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September 20, 2023

Bellingham building mixes 56 senior units with ground-level childcare

A/E Editor

Photo from Environmental Works Community Design Center’s Instagram page [enlarge]
The project architect recently shared this image of the under-construction building.

Construction is underway on a new affordable housing building for seniors at 1000 N. Forest St. on the edge of downtown Bellingham. Called Laurel & Forest, the community is being developed by local nonprofit the Opportunity Council and will also include an approximately 5,000-square-foot, three-classroom early learning and childcare center on its ground level.

The four-story building broke ground in March, with Dawson Construction as the general contractor. Seattle-based Environmental Works Community Design Center is the architect. The building is expected to open next year.

The structure is rising on land formerly owned by Whatcom County. Last July, the county transferred the land (which is just under a half-acre) to the nonprofit for $15. State law allows the county to transfer property for public benefit purposes.

All units in the forthcoming building will be one-bedroom apartments for moderate/low-income seniors. The childcare facility is expected to have space for around 65 children. Environmental Works' design also includes a shared multipurpose room that will be used to host intergenerational activities for the children and residents. The childcare facility and the apartments will also share a central courtyard, which the early learning center will face. The building will be served by 28 structured parking stalls.

An old commercial building was demolished to make way for the new one, which will be around 62,800 square feet in total.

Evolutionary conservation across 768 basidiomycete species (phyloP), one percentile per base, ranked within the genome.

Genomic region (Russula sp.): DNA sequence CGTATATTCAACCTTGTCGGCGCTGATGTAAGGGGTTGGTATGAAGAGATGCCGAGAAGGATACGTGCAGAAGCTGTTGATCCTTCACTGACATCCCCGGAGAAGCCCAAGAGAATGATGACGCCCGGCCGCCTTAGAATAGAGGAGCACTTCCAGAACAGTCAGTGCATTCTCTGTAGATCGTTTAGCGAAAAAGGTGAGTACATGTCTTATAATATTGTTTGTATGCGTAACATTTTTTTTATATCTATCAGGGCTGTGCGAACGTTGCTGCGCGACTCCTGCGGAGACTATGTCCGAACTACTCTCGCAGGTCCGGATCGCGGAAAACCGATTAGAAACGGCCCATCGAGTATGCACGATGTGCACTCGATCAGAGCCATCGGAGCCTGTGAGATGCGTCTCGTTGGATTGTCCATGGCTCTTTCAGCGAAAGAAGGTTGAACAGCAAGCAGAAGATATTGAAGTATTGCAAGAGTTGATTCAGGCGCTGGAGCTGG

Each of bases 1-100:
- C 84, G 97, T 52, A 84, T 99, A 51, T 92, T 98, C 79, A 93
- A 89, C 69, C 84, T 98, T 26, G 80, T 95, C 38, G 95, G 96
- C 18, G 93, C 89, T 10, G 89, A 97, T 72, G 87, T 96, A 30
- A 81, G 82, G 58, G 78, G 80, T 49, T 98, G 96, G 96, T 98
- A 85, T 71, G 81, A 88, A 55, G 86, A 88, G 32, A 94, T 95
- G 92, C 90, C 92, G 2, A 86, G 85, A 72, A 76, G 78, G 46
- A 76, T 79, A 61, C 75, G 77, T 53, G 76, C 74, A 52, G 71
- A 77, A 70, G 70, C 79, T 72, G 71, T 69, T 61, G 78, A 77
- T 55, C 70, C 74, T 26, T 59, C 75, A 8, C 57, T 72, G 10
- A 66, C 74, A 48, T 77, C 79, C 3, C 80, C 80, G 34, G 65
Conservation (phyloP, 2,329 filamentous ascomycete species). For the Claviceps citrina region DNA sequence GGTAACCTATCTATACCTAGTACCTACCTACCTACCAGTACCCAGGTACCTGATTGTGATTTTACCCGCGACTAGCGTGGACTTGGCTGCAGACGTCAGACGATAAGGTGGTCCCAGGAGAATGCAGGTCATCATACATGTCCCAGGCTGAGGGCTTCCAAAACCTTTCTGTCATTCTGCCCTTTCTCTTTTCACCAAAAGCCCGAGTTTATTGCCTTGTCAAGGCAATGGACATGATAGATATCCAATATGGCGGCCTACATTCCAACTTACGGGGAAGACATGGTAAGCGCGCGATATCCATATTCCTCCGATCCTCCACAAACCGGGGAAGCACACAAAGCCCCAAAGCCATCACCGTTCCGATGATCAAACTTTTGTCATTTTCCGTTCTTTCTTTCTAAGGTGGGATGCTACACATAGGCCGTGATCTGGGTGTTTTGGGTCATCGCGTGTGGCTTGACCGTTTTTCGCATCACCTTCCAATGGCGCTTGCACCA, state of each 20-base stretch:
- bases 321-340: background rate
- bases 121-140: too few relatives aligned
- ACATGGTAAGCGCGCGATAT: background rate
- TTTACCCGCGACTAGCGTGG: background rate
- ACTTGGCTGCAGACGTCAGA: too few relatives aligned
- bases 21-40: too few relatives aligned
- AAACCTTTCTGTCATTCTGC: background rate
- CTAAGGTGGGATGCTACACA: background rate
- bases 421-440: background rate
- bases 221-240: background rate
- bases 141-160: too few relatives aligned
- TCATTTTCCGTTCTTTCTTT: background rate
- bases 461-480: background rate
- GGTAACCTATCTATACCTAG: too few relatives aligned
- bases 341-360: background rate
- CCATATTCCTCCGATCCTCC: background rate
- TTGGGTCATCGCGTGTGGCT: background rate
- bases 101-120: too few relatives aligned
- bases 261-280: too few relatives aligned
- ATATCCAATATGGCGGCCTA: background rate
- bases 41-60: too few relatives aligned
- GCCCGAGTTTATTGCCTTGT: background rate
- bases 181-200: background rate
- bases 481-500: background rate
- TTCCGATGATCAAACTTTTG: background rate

Funding sources for Laurel & Forest include the state Department of Commerce, which granted $332,000, the state Housing Trust Fund, which provided approximately $845,300, as well as Low Income Housing Tax Credit, county investment and American Rescue Plan dollars.

Founded in 1965, the Opportunity Council serves the homeless and low-income families with services including education, childcare, food assistance, energy assistance and housing. It also has a branch in Oak Harbor to serve Island County.

Elsewhere in Bellingham, the Opportunity Council recently broke ground on a renovation project at the former Whatcom Health Center building, which it is developing along with partners into a new community health and hygiene facility called the Way Station.

The Way Station project is a collaboration between the Opportunity Council, Unity Care NW, PeaceHealth, and the Whatcom County Health Department. The health and hygiene facility will contain 17 beds and will provide showers, clean and safe restrooms, and laundry facilities to people experiencing homelessness. Patients experiencing homelessness who are discharged from the hospital but need somewhere to recover will be referred to the Way Station's medical respite program.

The former Whatcom Health Center building, at 1500 N. State St., is owned by Whatcom County.


Emma Hinchliffe can be reached by email or by phone at (206) 622-8272.

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